The study was carried in the Institute of Anatomy, Madras Medical College, Chennai, Tamil Nadu, after the approval of the Institutional Ethics Committee (IRB Approval No: 14597/ME5/Ethics Dean/MMC/2010). After obtaining informed consent, forty fetal adrenal gland specimens from spontaneously aborted fetuses of gestational age ranging from 14 weeks to 36 weeks were obtained from Institute of Obstetrics and Gynaecology, Chennai, Tamil Nadu. History of maternal sepsis, fetuses with gross congenital malformations, and with anomalies involving central nervous system and genitourinary tract were excluded from the study. The samples of the fetal adrenals were obtained by meticulous dissection and fixed with 10% formalin for 10 days. They were grouped into I, II, and III based on their gestational age. The samples were processed for routine hematoxylin and eosin stain and the slides were studied under Olympus Research Microscope, Model Cx2li and photographed using Magcam DC 5Mp Camera and Magvision software Version x36, 3.7.6820 (New Delhi, India) under ×4, ×10, ×40, and 100× resolution.


  Results Top


The gestational age-wise description of the cytoarchitecture and microscopic structure of the fetal adrenal gland is as follows [Table 1].
Table 1: Histological features of adrenal gland in the Groups I, II, and III

Click here to view


Group I (14–20 weeks) (n = 12)

The fetal adrenals showed an incomplete, and thin developing capsule by 14 weeks which became thick and well distinct by 18 weeks. The appearance of the blood vessels in the capsule occurred as early as 15 weeks of gestation. The demarcation between the cortex and medulla was ill defined. The cortex was composed of a superficial darker permanent cortex occupying the outer one-fourth of the cortical thickness and a lighter zone occupying the inner third-fourth of the cortex [Figure 1]. The permanent cortex was composed of oval-to-round small cells with heterochromatic nucleus. The cells were arranged in the form of clusters and ill-defined arcades by 14 and 16 weeks, respectively. The fetal cortex showed larger pale stained polygonal cells with euchromatic nucleus arranged in the form of parallel cords separated by blood vessels. Deeper layers showed small oval-to-round cells dark stained with heterochromatic nucleus arranged in the form of anastomosing cords [Figure 1]. The indistinct medulla showed very few blood vessels with numerous ganglionic cells. These cells were large irregular, highly eosinophilic with cytoplasmic processes. It had vesicular nucleus and prominent nucleolus [Figure 2]. Neuroblastic nodules were seen in groups distributed within the capsule, cortex, and medulla from 14 weeks onward and were more numerous. The neuroblastic cells were small oval-to-round cells with heterochromatic nucleus surrounded by a thin rim of cytoplasm [Figure 2].
Figure 1: Section of human fetal adrenal gland of gestational age 16 weeks. C: Capsule, PC: Permanent cortex, FC: Fetal cortex, M: Medulla (H and E, ×10)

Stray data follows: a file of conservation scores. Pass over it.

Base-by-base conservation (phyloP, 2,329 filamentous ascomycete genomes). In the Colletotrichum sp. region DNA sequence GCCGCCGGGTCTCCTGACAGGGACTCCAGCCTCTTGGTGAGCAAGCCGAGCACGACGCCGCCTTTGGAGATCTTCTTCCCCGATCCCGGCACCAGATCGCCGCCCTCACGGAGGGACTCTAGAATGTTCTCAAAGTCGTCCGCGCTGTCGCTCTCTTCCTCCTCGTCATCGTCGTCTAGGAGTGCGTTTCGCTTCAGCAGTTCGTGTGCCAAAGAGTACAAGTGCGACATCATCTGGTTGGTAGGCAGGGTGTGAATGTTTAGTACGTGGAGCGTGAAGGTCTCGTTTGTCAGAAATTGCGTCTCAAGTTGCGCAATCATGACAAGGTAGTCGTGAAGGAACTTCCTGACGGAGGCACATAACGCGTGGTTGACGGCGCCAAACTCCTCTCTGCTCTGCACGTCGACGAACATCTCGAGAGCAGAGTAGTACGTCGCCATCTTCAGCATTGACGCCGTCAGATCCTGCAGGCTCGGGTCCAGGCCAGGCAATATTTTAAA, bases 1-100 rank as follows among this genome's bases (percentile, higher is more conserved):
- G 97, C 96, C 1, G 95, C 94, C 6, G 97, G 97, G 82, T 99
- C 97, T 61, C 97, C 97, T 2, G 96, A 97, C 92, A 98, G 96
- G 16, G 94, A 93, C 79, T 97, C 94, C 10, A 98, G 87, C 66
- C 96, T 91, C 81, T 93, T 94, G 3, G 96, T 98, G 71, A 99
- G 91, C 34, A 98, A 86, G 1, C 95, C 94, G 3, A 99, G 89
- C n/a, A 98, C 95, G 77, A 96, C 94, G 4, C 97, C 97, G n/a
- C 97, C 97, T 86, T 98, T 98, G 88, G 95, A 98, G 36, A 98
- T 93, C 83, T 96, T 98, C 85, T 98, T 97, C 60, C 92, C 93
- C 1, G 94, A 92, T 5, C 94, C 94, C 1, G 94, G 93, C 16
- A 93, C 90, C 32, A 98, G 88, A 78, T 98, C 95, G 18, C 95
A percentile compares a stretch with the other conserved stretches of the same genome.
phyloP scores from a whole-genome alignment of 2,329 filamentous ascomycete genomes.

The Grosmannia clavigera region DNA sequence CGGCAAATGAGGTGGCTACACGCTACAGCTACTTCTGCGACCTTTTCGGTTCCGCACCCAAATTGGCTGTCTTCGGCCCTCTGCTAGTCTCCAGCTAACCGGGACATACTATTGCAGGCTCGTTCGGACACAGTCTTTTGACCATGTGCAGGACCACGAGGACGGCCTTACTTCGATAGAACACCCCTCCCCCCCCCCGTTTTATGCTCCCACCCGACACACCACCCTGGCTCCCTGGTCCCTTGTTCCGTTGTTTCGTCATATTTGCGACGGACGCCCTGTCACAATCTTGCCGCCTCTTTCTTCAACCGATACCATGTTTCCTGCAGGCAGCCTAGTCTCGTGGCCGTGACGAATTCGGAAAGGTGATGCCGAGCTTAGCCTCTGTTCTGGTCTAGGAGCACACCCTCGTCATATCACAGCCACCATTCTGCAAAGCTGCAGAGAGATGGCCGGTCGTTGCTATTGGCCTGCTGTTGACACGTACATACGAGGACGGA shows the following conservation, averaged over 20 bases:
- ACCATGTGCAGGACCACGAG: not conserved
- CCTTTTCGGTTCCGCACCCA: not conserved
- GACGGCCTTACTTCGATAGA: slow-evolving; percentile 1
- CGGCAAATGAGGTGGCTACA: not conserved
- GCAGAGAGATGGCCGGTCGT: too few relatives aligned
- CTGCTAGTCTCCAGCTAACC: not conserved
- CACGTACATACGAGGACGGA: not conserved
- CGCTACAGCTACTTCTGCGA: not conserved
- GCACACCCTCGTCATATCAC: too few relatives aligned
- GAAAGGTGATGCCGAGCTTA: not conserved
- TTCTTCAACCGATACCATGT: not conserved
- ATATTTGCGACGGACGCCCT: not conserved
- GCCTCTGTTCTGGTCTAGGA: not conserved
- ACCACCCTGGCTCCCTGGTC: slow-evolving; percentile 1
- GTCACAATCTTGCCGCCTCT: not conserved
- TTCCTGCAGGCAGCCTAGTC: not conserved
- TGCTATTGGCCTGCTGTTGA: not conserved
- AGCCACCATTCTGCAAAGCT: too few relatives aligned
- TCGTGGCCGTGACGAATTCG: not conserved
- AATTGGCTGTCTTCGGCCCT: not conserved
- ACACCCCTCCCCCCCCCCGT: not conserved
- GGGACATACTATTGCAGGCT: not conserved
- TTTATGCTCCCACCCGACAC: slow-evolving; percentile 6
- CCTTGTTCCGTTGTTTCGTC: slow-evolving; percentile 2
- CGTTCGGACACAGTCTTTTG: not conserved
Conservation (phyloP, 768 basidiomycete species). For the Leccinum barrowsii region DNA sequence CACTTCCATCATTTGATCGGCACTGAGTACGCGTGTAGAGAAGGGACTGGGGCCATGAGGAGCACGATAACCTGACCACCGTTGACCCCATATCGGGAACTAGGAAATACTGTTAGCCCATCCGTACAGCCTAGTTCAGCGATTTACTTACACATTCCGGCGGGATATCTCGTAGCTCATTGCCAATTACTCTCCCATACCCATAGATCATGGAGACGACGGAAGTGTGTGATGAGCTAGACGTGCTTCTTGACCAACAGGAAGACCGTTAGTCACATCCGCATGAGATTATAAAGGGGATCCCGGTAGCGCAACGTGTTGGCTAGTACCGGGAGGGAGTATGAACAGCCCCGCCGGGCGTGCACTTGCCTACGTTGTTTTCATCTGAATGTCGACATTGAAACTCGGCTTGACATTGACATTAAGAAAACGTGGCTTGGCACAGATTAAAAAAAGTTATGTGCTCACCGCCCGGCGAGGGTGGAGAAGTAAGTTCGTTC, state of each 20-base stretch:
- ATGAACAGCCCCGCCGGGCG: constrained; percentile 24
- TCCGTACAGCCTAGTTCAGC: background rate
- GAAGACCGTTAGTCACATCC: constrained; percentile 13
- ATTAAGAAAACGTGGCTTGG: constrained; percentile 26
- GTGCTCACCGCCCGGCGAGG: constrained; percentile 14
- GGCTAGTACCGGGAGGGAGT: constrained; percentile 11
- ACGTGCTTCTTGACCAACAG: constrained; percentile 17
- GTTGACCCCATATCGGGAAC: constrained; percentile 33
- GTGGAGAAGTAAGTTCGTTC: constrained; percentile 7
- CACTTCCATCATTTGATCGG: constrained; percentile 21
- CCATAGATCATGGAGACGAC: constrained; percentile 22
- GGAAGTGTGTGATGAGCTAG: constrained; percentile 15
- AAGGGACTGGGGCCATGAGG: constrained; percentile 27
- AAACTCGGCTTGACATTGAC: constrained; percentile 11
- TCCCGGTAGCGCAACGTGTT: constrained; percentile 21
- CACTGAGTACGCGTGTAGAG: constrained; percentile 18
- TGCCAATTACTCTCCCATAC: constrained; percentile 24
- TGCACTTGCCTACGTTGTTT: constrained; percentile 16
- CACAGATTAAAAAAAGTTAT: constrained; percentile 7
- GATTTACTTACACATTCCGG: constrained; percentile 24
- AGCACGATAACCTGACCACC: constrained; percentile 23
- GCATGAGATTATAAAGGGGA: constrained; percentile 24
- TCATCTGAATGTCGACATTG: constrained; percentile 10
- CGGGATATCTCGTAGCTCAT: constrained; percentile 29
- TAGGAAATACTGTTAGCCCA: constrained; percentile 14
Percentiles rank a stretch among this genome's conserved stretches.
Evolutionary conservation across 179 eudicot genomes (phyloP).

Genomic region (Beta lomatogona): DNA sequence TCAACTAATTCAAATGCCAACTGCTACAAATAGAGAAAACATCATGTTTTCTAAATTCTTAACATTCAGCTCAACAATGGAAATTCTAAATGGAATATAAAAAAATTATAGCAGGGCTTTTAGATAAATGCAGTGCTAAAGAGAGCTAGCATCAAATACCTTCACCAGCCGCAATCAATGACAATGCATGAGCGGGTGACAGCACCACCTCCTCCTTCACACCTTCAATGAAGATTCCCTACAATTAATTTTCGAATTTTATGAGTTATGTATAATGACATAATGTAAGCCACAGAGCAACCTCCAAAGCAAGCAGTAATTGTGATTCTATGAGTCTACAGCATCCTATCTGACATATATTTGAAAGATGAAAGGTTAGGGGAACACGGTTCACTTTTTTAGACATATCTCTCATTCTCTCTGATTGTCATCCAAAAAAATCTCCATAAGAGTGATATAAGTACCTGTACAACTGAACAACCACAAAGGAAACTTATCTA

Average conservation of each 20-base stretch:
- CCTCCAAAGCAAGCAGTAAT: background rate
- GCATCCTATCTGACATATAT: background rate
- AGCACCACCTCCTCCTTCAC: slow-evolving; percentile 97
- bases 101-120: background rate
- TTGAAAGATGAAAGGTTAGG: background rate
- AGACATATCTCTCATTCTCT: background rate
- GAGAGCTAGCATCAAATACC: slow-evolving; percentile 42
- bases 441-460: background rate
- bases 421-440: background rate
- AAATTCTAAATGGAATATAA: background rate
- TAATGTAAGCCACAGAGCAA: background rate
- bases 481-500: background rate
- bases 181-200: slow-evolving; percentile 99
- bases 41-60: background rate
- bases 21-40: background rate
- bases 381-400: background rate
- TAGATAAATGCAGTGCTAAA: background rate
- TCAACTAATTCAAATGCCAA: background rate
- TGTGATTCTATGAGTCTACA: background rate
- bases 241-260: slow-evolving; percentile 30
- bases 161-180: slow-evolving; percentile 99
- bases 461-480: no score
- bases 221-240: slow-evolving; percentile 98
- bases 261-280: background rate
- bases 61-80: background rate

Click here to view
Figure 2: Section shows human fetal adrenal gland of gestational age 15 weeks showing ganglionic cell (thick arrow) and neuroblastic nodule (thin arrow)

Click here to view


Group II (>20–28 weeks) (n = 14)

The capsule and trabeculae were well developed, thick with abundant collagen and fibroblast cells, and showed increased vascularity. The permanent cortex was thinner occupying the outer one-fifth of the cortex and cells arranged in well-defined semilunar arc with central core of clear area [Figure 3]. Lymphocytic infiltrations were consistently noted in subcapsular part of the permanent cortex [Figure 3]. The deeper fetal cortex was bulky, well defined, occupying the inner 4/5 of the cortex, and their cells were large, pale stained with euchromatic nucleus. Few cells appeared vacuolated [Figure 3]. Medulla was more distinct with large ganglionic cells with granular cytoplasm and few cytoplasmic processes. These cells were more in number when compared to the Group I. Neuroblastic nodules were seen as small cluster of basophilic neuroblastic cells without encapsulation. They were more numerous within the deeper cortex and medulla after 20 weeks attained maximum size by 24 weeks. The nodules within the medulla were also seen surrounding the sinusoids. The number of nodules was less compared to Group I. A central medullary vein is clearly identifiable by 24 weeks of gestation.
Figure 3: Fetal adrenal gland of gestational age 24 weeks showing permanent cortex with cells arranged in arc pattern (thick arrow) (H and E, ×40). Lymphocytic infiltration in the superficial layers of adrenal cortex beneath the capsule (thin arrow). C: Capsule, PC: Permanent cortex, FC: Fetal cortex

Click here to view


Group III (>28–36 weeks) (n = 14)

The capsule appeared very thick with densely arranged collagen fibers and fibroblast cells. Increased vascularity of the capsule was noted. The permanent cortex appeared very thin occupying the outer 1/6 and the deeper fetal cortex occupying the inner 5/6 of the cortex [Figure 4]. The cells of the permanent cortex were arranged in a glomerular pattern separated by capillaries. The cells of the fetal cortex showed fascicular arrangement of large vacuolated cells arranged along the sides of the capillaries. The innermost layer of cortical tissue was identified by smaller dark stained cells with heterochromatic nucleus and arranged in reticular pattern. The medullary ganglionic cells were largest with numerous cytoplasmic processes and granules. The medulla showed abundant sinusoids and well-developed central vein [Figure 5]. By 32 weeks, the neuroblastic nodules were less in number and smaller in size and were located only in the medulla. They were not seen from 36 weeks.